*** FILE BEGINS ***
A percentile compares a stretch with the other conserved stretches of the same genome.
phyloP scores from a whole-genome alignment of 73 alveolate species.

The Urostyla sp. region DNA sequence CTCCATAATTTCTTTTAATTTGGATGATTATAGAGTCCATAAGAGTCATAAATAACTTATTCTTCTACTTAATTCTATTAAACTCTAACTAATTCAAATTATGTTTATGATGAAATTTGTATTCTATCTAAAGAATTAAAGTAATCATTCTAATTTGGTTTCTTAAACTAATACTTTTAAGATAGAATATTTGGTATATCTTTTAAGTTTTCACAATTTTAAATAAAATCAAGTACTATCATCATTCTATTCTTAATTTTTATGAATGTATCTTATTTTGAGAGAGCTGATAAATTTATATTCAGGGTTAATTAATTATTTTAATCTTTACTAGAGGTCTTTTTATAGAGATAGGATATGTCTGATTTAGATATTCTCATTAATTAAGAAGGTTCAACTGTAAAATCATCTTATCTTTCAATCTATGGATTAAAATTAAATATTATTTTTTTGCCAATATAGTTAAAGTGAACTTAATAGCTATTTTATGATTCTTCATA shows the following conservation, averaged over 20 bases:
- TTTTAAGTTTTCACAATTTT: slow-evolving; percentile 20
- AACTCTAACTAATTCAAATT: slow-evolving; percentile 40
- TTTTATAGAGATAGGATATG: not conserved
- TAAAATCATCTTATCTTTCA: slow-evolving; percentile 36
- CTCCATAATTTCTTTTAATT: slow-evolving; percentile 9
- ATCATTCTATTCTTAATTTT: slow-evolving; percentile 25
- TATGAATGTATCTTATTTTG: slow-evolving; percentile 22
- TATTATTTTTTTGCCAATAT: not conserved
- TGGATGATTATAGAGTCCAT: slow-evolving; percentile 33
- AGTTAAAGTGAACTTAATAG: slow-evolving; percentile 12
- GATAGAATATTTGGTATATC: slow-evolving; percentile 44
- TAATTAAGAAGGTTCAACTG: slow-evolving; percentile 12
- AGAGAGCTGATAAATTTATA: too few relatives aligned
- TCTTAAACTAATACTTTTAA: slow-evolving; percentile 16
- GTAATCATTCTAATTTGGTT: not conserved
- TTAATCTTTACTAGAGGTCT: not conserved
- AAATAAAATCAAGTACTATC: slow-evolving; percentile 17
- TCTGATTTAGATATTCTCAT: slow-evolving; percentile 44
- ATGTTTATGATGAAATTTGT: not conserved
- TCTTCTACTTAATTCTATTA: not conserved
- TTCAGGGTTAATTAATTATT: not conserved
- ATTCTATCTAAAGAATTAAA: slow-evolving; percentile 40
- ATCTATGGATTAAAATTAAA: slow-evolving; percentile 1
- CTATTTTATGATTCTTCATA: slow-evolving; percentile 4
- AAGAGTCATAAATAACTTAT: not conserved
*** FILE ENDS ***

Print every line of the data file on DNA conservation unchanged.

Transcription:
A percentile compares a stretch with the other conserved stretches of the same genome.
phyloP scores from a whole-genome alignment of 73 alveolate species.

The Urostyla sp. region DNA sequence CTCCATAATTTCTTTTAATTTGGATGATTATAGAGTCCATAAGAGTCATAAATAACTTATTCTTCTACTTAATTCTATTAAACTCTAACTAATTCAAATTATGTTTATGATGAAATTTGTATTCTATCTAAAGAATTAAAGTAATCATTCTAATTTGGTTTCTTAAACTAATACTTTTAAGATAGAATATTTGGTATATCTTTTAAGTTTTCACAATTTTAAATAAAATCAAGTACTATCATCATTCTATTCTTAATTTTTATGAATGTATCTTATTTTGAGAGAGCTGATAAATTTATATTCAGGGTTAATTAATTATTTTAATCTTTACTAGAGGTCTTTTTATAGAGATAGGATATGTCTGATTTAGATATTCTCATTAATTAAGAAGGTTCAACTGTAAAATCATCTTATCTTTCAATCTATGGATTAAAATTAAATATTATTTTTTTGCCAATATAGTTAAAGTGAACTTAATAGCTATTTTATGATTCTTCATA shows the following conservation, averaged over 20 bases:
- TTTTAAGTTTTCACAATTTT: slow-evolving; percentile 20
- AACTCTAACTAATTCAAATT: slow-evolving; percentile 40
- TTTTATAGAGATAGGATATG: not conserved
- TAAAATCATCTTATCTTTCA: slow-evolving; percentile 36
- CTCCATAATTTCTTTTAATT: slow-evolving; percentile 9
- ATCATTCTATTCTTAATTTT: slow-evolving; percentile 25
- TATGAATGTATCTTATTTTG: slow-evolving; percentile 22
- TATTATTTTTTTGCCAATAT: not conserved
- TGGATGATTATAGAGTCCAT: slow-evolving; percentile 33
- AGTTAAAGTGAACTTAATAG: slow-evolving; percentile 12
- GATAGAATATTTGGTATATC: slow-evolving; percentile 44
- TAATTAAGAAGGTTCAACTG: slow-evolving; percentile 12
- AGAGAGCTGATAAATTTATA: too few relatives aligned
- TCTTAAACTAATACTTTTAA: slow-evolving; percentile 16
- GTAATCATTCTAATTTGGTT: not conserved
- TTAATCTTTACTAGAGGTCT: not conserved
- AAATAAAATCAAGTACTATC: slow-evolving; percentile 17
- TCTGATTTAGATATTCTCAT: slow-evolving; percentile 44
- ATGTTTATGATGAAATTTGT: not conserved
- TCTTCTACTTAATTCTATTA: not conserved
- TTCAGGGTTAATTAATTATT: not conserved
- ATTCTATCTAAAGAATTAAA: slow-evolving; percentile 40
- ATCTATGGATTAAAATTAAA: slow-evolving; percentile 1
- CTATTTTATGATTCTTCATA: slow-evolving; percentile 4
- AAGAGTCATAAATAACTTAT: not conserved